Now that SERCH members can go to the document library on SharePoint Online to quickly find information they need, everyone is getting work done more quickly—an invaluable benefit for busy professionals. As members build up a FAQ section, more and more data is available for quick reference, something that Kapoor finds particularly valuable. “At times there have been things I don’t know, say about the rules and regulations on provider qualifications for reimbursement. I have gone to the SERCH site and the FAQs and found the answer there,” he says. “Or if I have a question on health information technology, rather than trying to find the answer myself, I just go to one of the recommended websites, and there are FAQs and the policy documents. Now we have a good knowledge base for people to help answer various questions in their states, and that’s been extremely beneficial.”

Another way that SharePoint Online is saving time for SERCH members is through online calendars and event planning. It used to be easy to miss an important meeting or conference, but with SharePoint Online, SERCH members can promote important events and share supporting documents to keep everyone up-to-date. “Members thought it would be helpful to include meetings that fit certain categories into our calendar, especially larger events that all the states might be interested in,” says Passino. “I think the calendar use will grow over time.”

Sharing Documents and Online Forum Promote Best Practices
The fact that SharePoint Online provides a central location for critical documents that are always available is a huge boon for SERCH members because of the unusual circumstances surrounding the Recovery Act. “The fast pace of gearing up to allocate health information technology funding with short deadlines, makes this a very challenging work environment,” says Passino.

With everyone trying to get things done in new and difficult circumstances, having the stability and reliability of an online forum that’s always available for sharing best practices is a great relief. Once members of SERCH have identified the best way to get something done, they can pass on the good news to others. “SharePoint Online is so valuable as an ongoing repository of resources and information for the group. If someone manages to get something finished and approved, sharing that achievement is incredibly important,” concludes Passino. “We have hospitals and providers out there expecting to be paid, and if we ask others how they calculated such and such, and to share that formula, it’s huge. Seeing something getting done right is a great incentive to keep up the good work, and for that we are very grateful.”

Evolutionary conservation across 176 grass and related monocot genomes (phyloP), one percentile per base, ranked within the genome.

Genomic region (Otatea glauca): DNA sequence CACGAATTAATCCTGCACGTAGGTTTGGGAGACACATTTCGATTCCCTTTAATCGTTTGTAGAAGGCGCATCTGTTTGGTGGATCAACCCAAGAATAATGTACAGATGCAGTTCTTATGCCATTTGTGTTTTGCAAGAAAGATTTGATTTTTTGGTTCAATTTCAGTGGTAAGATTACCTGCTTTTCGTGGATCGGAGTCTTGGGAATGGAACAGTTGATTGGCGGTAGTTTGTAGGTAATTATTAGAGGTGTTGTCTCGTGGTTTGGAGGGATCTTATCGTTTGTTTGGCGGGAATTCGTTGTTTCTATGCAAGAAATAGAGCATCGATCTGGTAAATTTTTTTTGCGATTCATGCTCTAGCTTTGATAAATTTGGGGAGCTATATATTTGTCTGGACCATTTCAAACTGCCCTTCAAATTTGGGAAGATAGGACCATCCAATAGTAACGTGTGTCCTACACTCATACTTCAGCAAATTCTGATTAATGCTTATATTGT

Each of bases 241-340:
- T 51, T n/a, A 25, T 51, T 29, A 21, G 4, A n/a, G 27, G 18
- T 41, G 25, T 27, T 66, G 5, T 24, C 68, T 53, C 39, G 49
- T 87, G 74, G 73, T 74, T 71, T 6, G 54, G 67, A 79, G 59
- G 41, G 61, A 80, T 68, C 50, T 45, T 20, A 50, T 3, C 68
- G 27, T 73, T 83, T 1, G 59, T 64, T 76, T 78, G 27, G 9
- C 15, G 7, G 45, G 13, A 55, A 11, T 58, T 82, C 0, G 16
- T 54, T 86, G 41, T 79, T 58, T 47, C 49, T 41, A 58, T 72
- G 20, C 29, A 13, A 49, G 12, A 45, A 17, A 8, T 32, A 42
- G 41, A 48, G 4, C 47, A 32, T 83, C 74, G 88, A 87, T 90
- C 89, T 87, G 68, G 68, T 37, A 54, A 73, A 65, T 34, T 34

Microsoft Online Services
Microsoft Online Services are business-class communication and collaboration solutions delivered as a subscription service and hosted by Microsoft. With these offerings, customers can cost-effectively access the most up-to-date technologies and immediately benefit from streamlined communications, simplified management, and business-class reliability and security features. For IT staffers, Microsoft Online Services are backed by strong service level agreements and help reduce the burden of performing routine IT management, freeing up time to focus on core business initiatives.

For more information, visit:
www.microsoft.com/online

For More Information
For more information about Microsoft products and services, call the Microsoft Sales Information Center at (800) 426-9400. In Canada, call the Microsoft Canada Information Centre at (877) 568-2495. Customers in the United States and Canada who are deaf or hard-of-hearing can reach Microsoft text telephone (TTY/TDD) services at (800) 892-5234. Outside the 50 United States and Canada, please contact your local Microsoft subsidiary. To access information using the World Wide Web, go to:
www.microsoft.com

Solution Overview



Organization Size: 185 employees

Organization Profile

SERCH is a group of 185 professionals in health information technology from 11 Southeast states, working with federal and regional partners to promote collaboration while managing health technology funding.


Business Situation

SERCH used Google Groups to share information, but the solution didn’t scale as the number of documents grew. SERCH needed a more scalable, reliable cloud-based solution.


Solution

SERCH chose the Microsoft Business Productivity Online Standard Suite for collaboration services and a central document repository that members can access using an Internet connection.


Benefits

  • Rapid deployment multiplies collaboration benefits
  • Central knowledge base saves time
  • Sharing documents promotes best practices


Software and Services
  • Microsoft Business Productivity Online Standard Suite
  • SharePoint Online

Vertical Industries
Health

Country/Region
United States

Languages
English